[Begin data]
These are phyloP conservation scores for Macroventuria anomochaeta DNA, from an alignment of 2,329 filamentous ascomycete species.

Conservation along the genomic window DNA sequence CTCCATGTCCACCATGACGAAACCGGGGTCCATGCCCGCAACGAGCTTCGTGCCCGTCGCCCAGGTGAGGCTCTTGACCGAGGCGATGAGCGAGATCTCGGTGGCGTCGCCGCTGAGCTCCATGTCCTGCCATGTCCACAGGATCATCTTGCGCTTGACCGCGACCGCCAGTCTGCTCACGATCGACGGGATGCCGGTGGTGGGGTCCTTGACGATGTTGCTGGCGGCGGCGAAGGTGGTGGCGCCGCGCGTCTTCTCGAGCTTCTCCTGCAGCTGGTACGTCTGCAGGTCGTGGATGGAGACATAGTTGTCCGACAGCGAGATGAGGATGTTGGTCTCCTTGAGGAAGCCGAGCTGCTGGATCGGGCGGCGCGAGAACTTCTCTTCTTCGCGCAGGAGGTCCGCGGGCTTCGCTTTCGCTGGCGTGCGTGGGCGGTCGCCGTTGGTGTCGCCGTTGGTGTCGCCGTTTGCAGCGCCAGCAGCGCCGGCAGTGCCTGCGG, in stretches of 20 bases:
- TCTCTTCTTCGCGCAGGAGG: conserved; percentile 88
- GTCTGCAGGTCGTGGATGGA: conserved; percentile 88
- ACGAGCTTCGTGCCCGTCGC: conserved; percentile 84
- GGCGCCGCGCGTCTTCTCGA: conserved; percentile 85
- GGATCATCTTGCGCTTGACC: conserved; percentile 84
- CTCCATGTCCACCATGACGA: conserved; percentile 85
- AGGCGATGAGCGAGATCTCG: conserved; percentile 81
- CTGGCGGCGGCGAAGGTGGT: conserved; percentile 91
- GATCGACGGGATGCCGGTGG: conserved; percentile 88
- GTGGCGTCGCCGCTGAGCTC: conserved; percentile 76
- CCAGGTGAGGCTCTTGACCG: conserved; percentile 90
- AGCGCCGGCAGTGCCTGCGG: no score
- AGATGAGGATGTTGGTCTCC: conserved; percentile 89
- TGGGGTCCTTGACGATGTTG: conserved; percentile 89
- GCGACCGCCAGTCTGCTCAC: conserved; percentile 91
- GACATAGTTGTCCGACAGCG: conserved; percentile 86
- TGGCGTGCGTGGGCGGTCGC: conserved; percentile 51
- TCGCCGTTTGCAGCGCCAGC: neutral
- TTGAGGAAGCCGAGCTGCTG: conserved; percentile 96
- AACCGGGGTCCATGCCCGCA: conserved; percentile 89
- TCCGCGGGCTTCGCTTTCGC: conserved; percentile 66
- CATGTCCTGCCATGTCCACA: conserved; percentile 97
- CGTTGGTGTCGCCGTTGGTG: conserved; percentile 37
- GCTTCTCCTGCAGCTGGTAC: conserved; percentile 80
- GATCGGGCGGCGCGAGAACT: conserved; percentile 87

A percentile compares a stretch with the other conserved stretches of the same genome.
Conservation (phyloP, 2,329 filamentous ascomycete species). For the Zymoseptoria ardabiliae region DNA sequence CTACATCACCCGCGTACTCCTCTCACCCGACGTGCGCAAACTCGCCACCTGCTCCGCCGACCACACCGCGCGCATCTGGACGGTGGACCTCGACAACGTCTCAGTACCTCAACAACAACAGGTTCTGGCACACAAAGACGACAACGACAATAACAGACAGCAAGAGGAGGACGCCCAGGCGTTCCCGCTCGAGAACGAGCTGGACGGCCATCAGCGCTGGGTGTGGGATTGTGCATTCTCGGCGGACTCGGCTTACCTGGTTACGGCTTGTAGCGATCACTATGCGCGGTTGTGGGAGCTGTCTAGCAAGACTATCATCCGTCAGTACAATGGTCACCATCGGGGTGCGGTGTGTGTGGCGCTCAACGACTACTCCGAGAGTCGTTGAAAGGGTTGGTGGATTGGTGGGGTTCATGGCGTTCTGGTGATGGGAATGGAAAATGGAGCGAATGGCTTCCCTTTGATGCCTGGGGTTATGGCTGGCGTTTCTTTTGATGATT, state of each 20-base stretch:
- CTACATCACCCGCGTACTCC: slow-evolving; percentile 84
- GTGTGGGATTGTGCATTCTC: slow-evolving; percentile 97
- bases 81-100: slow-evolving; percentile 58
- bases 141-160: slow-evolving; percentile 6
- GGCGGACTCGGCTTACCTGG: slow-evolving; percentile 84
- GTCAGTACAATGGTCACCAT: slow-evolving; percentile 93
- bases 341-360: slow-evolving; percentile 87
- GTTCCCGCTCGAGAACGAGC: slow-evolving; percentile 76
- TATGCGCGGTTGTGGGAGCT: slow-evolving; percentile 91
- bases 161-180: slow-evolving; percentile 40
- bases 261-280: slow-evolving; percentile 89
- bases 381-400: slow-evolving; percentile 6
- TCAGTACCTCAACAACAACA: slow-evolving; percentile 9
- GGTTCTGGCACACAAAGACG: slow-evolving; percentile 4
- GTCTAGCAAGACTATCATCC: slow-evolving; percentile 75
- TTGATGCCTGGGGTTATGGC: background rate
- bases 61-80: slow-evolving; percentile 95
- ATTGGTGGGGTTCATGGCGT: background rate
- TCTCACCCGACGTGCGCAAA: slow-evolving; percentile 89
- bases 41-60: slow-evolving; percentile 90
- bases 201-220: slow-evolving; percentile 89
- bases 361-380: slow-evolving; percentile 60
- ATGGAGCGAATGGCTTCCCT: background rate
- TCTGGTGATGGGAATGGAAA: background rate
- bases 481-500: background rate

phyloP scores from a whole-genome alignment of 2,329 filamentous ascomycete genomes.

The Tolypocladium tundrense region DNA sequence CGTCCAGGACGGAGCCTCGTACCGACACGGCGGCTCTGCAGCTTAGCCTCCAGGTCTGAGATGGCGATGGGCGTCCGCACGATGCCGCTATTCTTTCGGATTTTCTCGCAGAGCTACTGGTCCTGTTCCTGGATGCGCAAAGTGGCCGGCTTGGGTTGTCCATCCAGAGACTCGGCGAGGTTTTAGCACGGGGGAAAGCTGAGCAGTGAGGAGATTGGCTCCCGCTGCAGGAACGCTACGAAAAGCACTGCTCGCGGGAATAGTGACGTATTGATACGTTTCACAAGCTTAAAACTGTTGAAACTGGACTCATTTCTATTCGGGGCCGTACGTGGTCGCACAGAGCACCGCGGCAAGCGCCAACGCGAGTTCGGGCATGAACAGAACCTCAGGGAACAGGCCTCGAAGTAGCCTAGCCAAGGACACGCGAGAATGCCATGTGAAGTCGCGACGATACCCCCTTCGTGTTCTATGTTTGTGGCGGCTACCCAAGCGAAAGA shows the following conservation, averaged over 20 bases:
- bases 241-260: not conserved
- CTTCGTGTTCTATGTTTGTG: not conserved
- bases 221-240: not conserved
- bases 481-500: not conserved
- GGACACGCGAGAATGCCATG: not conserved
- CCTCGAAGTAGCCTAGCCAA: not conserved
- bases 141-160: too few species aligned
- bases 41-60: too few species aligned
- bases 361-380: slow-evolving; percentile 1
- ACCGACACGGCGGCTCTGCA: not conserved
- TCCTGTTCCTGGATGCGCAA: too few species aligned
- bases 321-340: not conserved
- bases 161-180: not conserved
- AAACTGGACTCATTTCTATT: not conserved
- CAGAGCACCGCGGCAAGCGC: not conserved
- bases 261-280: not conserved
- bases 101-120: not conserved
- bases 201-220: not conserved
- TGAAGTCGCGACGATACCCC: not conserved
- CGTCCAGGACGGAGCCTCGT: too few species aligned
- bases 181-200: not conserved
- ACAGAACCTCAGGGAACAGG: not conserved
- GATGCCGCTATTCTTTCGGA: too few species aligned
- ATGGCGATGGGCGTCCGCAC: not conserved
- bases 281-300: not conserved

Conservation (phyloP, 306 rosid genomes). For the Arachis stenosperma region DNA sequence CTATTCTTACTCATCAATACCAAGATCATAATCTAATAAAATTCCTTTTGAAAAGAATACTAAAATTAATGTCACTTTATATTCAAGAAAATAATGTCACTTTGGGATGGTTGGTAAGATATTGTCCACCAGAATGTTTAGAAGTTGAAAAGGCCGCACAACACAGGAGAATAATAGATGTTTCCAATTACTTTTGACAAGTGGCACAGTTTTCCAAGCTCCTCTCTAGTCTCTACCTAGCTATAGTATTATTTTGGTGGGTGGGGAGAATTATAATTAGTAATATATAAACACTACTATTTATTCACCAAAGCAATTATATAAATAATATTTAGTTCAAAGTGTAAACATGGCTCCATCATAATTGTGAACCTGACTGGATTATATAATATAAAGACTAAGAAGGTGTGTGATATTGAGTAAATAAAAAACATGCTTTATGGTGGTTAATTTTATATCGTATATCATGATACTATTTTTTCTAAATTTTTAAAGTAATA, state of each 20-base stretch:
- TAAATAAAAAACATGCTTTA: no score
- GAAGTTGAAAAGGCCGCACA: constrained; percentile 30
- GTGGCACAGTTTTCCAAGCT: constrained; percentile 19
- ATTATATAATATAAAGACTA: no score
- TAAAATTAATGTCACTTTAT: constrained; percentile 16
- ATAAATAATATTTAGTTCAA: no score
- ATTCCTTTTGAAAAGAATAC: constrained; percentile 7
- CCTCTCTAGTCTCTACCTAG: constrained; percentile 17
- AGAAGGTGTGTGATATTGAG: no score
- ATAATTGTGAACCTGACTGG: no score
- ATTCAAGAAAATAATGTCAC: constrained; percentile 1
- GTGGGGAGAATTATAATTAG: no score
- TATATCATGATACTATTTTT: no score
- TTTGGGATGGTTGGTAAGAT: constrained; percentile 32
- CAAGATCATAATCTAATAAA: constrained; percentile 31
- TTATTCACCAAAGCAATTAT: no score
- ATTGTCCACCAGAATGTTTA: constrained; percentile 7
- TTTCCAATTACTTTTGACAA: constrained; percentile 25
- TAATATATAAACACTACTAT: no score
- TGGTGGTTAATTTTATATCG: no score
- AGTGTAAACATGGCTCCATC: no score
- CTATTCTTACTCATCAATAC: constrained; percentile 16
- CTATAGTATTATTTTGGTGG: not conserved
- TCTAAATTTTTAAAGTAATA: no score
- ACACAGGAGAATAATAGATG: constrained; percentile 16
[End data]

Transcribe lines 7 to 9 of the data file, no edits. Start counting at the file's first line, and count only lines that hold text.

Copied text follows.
- GGATCATCTTGCGCTTGACC: conserved; percentile 84
- CTCCATGTCCACCATGACGA: conserved; percentile 85
- AGGCGATGAGCGAGATCTCG: conserved; percentile 81